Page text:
nLab Chern-Simons propagator



Algebraic Quantum Field Theory

algebraic quantum field theory (perturbative, on curved spacetimes, homotopical)



field theory:

Lagrangian field theory


quantum mechanical system, quantum probability

free field quantization

gauge theories

interacting field quantization



States and observables

Operator algebra

Local QFT

Perturbative QFT


physics, mathematical physics, philosophy of physics

Surveys, textbooks and lecture notes

theory (physics), model (physics)

experiment, measurement, computable physics



The Chern-Simons propagator is the Feynman propagator for Chern-Simons theory regarded as a Euclidean quantum field theory. Since the Feynman propagator only depends on the free field theory-equations of motion (the staring point of perturbative QFT), which here is dA=0d A = 0, its form is independent of the gauge group and in fact applies also to all higher Chern-Simons theories such as notably the AKSZ sigma-models.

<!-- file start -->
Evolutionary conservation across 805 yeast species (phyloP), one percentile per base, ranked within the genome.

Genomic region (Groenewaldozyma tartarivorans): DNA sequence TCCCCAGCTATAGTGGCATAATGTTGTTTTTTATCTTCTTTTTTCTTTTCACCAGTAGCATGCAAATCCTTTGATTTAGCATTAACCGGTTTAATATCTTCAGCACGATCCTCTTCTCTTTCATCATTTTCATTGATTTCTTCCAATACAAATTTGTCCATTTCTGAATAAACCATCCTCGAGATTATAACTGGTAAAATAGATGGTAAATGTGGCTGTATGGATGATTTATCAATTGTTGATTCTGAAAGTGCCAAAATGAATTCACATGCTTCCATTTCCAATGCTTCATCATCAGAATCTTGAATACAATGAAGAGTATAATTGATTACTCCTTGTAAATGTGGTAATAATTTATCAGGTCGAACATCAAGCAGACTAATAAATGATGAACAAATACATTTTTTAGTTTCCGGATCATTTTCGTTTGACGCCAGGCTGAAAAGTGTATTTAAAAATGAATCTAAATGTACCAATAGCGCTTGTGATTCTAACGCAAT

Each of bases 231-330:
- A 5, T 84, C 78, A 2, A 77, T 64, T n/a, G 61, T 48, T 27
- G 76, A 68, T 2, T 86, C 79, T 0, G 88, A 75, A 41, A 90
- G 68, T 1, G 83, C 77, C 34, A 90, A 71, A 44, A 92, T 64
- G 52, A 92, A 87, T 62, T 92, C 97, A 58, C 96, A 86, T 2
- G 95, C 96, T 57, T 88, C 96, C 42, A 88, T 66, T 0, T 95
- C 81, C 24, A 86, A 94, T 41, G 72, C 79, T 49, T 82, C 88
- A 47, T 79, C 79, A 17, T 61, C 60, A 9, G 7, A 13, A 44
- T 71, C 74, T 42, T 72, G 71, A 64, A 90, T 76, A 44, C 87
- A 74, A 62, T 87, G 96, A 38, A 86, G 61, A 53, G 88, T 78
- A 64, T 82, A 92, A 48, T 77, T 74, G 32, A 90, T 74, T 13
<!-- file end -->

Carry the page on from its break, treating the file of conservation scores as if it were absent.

In the perturbative quantization of 3d Chern-Simons theory the CS propagator was first studied in Axelrod-Singer 91.

As a smooth differential form on compactified configuration spaces

The Chern-Simons propagator was re-formulated as a smooth differential form on compactified configuration space in Axelrod-Singer 93, p. 5-6. In this specific form its mathematical nature was amplified in Bott-Cattaneo 97, remark 3.6 and Cattaneo-Mnev 10, Remark 11. It was suggested that this serves to exhibit its Feynman amplitudes as exhibiting a graph complex-model for the de Rham cohomology of configuration spaces of points in Kontsevich 93, Kontsevich 94, which was proven in Lambrechts-Volic 14. This role of the Chern-Simons propagator is advertized also in Campos-Idrissi-Lambrechts-Willwacher 18, p. 66.


Detailed review is in

  • Konstantin Wernli, section 3 of Perturbative Quantization of Split Chern-Simons Theory on Handlebodies and Lens Spaces by the BV-BFV formalism, 2018

Original articles include the following

Last revised on October 1, 2019 at 14:20:44. See the history of this page for a list of all contributions to it.